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    This was my first year of teaching and I was in the process of acquiring books for my library. Our school library loaned me about 200 books which they rotated each quarter and then I purchased about 200 (or got them free from Scholastic) this past year. As each new book order came in I logged the books into a spreadsheet. At the end of the year I had lost about 30 books! My students were from a lower socioeconomic group so it only bothered me a little. I think I will try the book where the students write down the name of their book. I like the idea of library cards in the library pockets but don't want to invest in that right now. I would rather buy more books for my students.
     
  10. Andrea L

    Andrea L Habitué

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    I've tried so many different ideas and like mentioned above, I've given up. I've done the book pockets with cards and a person in class who has been the librarian. I've had a sign out sheet. I've had cards in a pocket chart that had the students names on them and they wrote the title of the book they were borrowing.

    I've just decided not to allow my books to go home and the students are only suppose to keep them on their desks (not inside). Also, students are only allowed to get one book at a time. Some students will remember this rule while others always break it. I haven't lost too many books over the years. Again, if the kids really need a book that badly, then I guess that is my present to them.
     
  11. MissFroggy

    MissFroggy Aficionado

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    My students can borrow ANY book in the classroom to keep in their cubby, but they do not get to take them home. Often kids may have a couple books in their cubbies at once. We clean them periodically. Only very rarely have I allowed a student to borrow a book to take home, and this is when the parent KNOWS and I have a very trusting relationship with both the student and parent. This has happened a couple times when a child was going on vacation or something.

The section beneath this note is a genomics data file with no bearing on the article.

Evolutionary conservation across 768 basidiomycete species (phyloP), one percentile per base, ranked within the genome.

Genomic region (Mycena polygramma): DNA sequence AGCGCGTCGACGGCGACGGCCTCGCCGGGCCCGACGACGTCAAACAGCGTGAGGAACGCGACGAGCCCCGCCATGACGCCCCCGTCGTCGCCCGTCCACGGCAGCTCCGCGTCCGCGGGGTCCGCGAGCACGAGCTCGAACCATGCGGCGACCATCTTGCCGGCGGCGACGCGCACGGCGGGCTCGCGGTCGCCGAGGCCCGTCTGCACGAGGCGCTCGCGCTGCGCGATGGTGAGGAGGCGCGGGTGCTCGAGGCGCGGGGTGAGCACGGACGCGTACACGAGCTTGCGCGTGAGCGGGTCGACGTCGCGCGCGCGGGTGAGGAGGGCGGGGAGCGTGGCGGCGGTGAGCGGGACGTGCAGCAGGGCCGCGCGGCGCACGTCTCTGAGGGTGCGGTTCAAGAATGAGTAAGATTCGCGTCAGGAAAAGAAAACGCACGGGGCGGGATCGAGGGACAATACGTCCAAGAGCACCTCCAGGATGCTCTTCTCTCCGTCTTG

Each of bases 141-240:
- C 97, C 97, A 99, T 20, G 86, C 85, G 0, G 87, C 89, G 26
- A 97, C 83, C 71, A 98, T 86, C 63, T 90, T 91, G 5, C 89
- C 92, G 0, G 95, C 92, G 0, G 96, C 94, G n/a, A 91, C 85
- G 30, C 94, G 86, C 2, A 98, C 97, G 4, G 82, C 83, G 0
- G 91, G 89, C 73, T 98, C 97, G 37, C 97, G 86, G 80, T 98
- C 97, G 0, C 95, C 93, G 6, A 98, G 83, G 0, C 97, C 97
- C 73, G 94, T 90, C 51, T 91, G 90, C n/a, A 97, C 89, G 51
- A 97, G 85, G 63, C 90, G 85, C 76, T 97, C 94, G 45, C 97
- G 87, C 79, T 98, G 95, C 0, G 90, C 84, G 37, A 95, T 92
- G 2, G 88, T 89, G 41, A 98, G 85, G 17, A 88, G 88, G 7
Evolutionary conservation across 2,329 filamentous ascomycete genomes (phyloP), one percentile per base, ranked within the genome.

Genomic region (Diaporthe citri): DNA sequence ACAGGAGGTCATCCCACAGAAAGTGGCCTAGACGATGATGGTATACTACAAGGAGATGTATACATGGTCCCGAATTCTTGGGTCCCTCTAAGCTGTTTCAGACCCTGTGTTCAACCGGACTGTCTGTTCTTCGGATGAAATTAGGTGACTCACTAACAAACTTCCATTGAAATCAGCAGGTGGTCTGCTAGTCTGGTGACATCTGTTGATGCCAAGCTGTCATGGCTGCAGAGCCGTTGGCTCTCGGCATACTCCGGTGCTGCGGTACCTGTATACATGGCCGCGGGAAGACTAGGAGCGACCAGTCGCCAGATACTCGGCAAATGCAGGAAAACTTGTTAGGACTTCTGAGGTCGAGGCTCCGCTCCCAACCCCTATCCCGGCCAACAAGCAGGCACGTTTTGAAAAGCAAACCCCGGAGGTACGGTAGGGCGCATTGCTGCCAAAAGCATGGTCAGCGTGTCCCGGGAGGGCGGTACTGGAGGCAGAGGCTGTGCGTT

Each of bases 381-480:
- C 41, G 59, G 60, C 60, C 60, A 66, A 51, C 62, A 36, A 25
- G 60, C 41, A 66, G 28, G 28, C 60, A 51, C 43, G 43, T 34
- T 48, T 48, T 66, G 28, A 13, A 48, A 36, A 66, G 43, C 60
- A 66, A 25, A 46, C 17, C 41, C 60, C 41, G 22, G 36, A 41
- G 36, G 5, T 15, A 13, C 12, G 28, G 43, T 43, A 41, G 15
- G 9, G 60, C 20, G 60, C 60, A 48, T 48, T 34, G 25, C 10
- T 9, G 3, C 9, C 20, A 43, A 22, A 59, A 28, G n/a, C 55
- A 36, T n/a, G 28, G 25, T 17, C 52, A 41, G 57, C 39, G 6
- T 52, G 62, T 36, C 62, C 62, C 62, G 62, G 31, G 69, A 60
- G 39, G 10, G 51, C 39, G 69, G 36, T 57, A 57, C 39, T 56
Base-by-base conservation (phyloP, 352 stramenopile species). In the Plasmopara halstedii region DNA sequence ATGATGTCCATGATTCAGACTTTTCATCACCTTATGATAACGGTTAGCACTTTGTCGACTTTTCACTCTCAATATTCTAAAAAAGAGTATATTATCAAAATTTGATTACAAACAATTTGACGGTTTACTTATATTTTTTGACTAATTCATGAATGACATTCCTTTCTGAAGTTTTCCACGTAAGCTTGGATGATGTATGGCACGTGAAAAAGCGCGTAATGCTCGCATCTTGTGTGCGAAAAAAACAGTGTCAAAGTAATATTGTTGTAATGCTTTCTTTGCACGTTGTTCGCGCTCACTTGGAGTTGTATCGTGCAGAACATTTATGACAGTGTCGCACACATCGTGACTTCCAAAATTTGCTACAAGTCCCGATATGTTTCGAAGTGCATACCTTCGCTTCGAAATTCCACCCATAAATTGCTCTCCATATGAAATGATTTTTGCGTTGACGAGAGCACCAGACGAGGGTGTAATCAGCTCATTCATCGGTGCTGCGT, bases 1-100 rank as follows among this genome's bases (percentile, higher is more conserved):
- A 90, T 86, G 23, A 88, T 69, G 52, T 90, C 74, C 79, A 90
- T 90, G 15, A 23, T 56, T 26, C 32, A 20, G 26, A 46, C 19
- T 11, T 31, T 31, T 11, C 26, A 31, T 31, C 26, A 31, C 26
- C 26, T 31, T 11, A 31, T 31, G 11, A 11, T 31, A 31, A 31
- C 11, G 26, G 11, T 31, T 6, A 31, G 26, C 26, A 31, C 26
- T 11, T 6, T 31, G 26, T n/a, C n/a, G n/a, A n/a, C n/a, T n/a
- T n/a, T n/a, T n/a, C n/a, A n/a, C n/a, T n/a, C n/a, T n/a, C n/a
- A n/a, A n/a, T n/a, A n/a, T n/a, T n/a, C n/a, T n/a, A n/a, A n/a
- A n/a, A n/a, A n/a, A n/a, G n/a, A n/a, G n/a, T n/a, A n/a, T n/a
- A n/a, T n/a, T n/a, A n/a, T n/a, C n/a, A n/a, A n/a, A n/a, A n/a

This year for the first time I had kids take home a chapter book we were all reading, and I never got 2 of them back. I had spent my own money on them, as it is a unit I do regularly. Ug. I will not do that again, unless I have a signed slip from the parent that they will pay for it if it goes missing.
     
  12. bandnerdtx

    bandnerdtx Aficionado

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    Someone in this forum suggested just putting index cards inside of books with the name of the book on the top. When kids borrow a book, they put their names on the cards and put the cards in one of those index card boxes.

    At this point, I've just accepted the fact that I'm always going to lose books. I guess I'd rather lose that than my iPod.
     
  13. EMonkey

    EMonkey Connoisseur

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    I do not try and keep track of my books. I go through repeated lessons on book care. The children when they clean their desk need to have only one classroom library book in their desk to qualify as clean. If a child asks to take a book home I usually let them with the agreement they must bring it back in order to get another. I have to agree with a previous poster who said if a child really wants to take a book it will happen. I figure if they loved the book that much then the book is in a loving home. I have had books reappear a year later.

    In response to how the library is used. The children explore the library regularly. It is the mainstay for early finishers at the beginning of the year (I try and make sure to give a little extra "early finisher" time regularly so those who don't finish early get to participate). We use it daily during workshop for browsing, partner reading, solo reading.
     
  14. letsteach

    letsteach Comrade

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    I teach at a very small school and our library and resources are extremely limited. The school subscribes to a large central library and each teacher can take out 50 books at a time. I took books out at the beginning of the year on our topic and put them on the bookshelf. When they were returned, 8 books were missing and I have been billed for $140! I do think some of those books made it into school bags, I have asked parents via the class newsletter but to no avail. The school will not reimburse me nor any other teacher and one begins to wonder whether it is worth it. We don't see why we should have to pay for something the children have taken (but we can't prove which ones did it).